Housing Is a Magnet for Money Launderers in Toronto
Toronto’s housing market has become a target for money laundering or “snow washing,” thanks to anonymous property ownership, weak regulation and lax enforcement, according to a new study.
Since 2008, C$28.4 billion ($21.3 billion) worth of housing was acquired in the Toronto region largely through private entities where owners can remain anonymous, according to a report released Thursday by Transparency International Canada, Canadians for Tax Fairness and Publish What You Pay Canada.
In that period, C$9.8 billion of housing was bought by companies through cash purchases, largely bypassing anti-money laundering checks on fund sources and beneficial owners, according to the study, which analyzed more than 1.4 million residential sales dating back to 2008.
Corporate entities have bought C$28.4 billion of Toronto area homes since 2008 and the numbers are staggering.
Percent of total corporate ownership in residential purchases:
- Toronto - 46.3%
- Other - 20.5%
- Vaughan - 6.2%
- Mississauga - 5.5%
- Oakville - 4.9%
- Richmond Hill - 4.7%
“Canada’s lack of beneficial ownership transparency makes our entire country an attractive destination for money laundering,” according to the report. While some vacant properties in Toronto might sit as investments for legitimate money, a worrying amount slips past regulators who do not really know who owns what, nor how much is being used for money laundering and tax evasion, it said.
The report follows a similar one on Vancouver in 2016 that revealed almost half of the city’s most valuable property owners were unknown and hiding behind shell companies, trusts and nominee owners. This led to greater enforcement from the provincial government, including proposing a registry for beneficial owners for property.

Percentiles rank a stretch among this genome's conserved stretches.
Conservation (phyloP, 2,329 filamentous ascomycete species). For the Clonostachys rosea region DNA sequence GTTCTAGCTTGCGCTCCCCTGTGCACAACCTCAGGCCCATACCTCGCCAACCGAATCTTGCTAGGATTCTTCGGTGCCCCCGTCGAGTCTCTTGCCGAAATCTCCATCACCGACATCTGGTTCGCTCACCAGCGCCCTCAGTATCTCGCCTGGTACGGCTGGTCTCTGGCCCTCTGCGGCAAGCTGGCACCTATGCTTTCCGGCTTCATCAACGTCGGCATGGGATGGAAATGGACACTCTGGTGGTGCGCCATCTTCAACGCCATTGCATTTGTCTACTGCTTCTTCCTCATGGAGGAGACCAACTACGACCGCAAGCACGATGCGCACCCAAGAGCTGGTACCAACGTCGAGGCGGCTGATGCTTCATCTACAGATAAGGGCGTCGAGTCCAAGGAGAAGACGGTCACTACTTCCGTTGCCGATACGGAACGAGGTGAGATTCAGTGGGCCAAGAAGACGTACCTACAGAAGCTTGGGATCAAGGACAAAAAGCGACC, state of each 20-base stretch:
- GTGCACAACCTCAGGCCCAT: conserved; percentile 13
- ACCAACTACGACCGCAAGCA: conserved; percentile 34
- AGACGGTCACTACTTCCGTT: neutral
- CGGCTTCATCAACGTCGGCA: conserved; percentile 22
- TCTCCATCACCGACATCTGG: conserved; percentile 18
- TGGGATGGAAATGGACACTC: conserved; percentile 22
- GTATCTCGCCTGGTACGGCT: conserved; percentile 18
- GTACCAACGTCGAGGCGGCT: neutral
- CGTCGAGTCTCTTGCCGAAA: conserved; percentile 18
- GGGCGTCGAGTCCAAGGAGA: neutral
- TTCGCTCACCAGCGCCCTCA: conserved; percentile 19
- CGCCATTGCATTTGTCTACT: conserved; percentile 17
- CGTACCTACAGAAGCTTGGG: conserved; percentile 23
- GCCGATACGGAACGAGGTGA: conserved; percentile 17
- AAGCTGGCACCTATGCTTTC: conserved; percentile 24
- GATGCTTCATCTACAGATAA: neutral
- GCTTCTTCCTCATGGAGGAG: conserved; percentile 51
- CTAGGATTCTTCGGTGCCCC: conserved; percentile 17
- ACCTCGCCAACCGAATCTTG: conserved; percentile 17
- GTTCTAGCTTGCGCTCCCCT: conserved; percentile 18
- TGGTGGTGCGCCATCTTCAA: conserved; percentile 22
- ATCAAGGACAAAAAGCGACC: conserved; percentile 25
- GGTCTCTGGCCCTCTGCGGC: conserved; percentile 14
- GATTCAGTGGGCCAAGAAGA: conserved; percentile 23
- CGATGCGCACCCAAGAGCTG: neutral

The Toronto housing market has ranked among the least affordable in the world and became a target for speculative investment. The provincial government brought in a foreign-buyers tax in 2017 and instituted audits of real estate speculators in the region.
The report argues that more measures should be implemented to shed light on the extent of anonymous ownership in the market, which includes requiring disclosure of beneficial owners of real estate as a prerequisite for any properties transfers.
The Toronto Real Estate Board said in a statement that it would welcome a discussion with other housing market stakeholders, including the government, about requiring “beneficial” owners to identify themselves to land title authorities.
The federal budget tabled on Tuesday included a proposal to spend $16.9 million on strengthening the Financial Transactions and Reports Analysis Centre of Canada that would help boost scrutiny of the real estate and casino sectors with a focus on British Columbia.
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